10 Step Guide to Storing Your Car


With all the chatter about extended Spring Break vacays around the dealership.  We thought we should share with you some tips on storing your ride while you are away, especially if it will be long-term.  You may think that simply parking your car in a garage or using a car cover will be sufficient.  However, if you are not going to use your car for more than a month, there are many more steps you need to take to prevent unnecessary damage and repairs.

  1. Get the oil changed.  Used engine oil has contaminants that could damage the engine.
  2. Fill the gas tank to help prevent condensation from accumulating in the gas tank and keep the seals from drying out. Add a fuel stabilizer and drive the car around a bit to distribute the additive to engine parts.  The fuel stabilizer will prevent the gas from deteriorating for up to one year.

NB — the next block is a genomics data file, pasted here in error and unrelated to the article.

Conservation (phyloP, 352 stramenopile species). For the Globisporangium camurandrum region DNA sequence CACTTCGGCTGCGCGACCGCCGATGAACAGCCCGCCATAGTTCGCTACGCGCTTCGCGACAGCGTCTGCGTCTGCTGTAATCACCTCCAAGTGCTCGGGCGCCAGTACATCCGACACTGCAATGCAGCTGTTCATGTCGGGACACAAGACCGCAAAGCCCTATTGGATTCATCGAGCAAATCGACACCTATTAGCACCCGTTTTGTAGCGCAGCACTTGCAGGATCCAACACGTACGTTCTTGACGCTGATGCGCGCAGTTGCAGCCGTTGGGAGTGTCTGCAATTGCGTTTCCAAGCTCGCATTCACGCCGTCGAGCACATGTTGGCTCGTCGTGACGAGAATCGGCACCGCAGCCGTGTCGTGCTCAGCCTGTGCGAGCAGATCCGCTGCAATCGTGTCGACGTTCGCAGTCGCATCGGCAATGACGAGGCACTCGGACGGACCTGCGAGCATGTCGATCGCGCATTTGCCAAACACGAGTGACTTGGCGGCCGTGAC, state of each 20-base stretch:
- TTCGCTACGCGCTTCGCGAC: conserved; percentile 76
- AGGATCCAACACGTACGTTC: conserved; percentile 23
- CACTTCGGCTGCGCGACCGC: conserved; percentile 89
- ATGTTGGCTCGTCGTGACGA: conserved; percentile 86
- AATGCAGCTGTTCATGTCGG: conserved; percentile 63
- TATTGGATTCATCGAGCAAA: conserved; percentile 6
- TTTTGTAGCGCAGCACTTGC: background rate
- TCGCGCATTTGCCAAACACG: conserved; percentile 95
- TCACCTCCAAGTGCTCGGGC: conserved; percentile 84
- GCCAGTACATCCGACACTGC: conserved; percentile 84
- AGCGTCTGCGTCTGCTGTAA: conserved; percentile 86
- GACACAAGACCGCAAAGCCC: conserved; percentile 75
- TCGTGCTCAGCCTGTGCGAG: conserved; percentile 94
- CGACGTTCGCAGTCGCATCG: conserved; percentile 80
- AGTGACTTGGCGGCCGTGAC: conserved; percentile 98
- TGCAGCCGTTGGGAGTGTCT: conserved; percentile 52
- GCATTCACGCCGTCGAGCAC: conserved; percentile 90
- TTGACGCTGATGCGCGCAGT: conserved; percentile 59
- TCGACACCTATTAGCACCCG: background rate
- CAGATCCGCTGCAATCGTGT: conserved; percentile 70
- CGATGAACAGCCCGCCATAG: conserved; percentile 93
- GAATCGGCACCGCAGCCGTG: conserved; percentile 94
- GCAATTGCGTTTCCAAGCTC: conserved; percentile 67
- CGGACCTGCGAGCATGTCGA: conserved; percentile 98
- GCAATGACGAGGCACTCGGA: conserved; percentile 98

3. Wash and wax your car to protect the finish.
  4. Place a vapor barrier on your garage floor. A 4-mil polyethylene drop cloth will work.
  5. Disengage the parking brake to help avoid brake corrosion.  You can use a tire stopper to prevent the car from moving.
  6. Take the wheels off and put the car on jack stands to take the weight of the vehicle off the wheels and tires.
  7. Disconnect and remove the battery to keep it from draining. Place the battery on a trickle charger, which is a device that hooks up to your car battery on one end and plugs into a wall outlet on the other. It delivers just enough electrical power to prevent the battery from discharging and will ensure that you do not lose the stereo presets, time and other settings.   
  8. Plug the tailpipe with a rag to prevent moist air from infiltrating into it.
  9. If possible, get someone to start the car every two weeks and drive it for about 15 minutes. This will maintain the battery’s charge and therefore eliminate the need to remove it while it is in storage.  It will also keep the engine and other components properly lubricated.
  10. Contact your auto insurance company before temporarily cancelling your coverage in an effort to save money.  There is a chance that the insurance company will raise your rates due to the gap in coverage, which could cost you more in the long run.

Sources:  edmunds.com, rd.com

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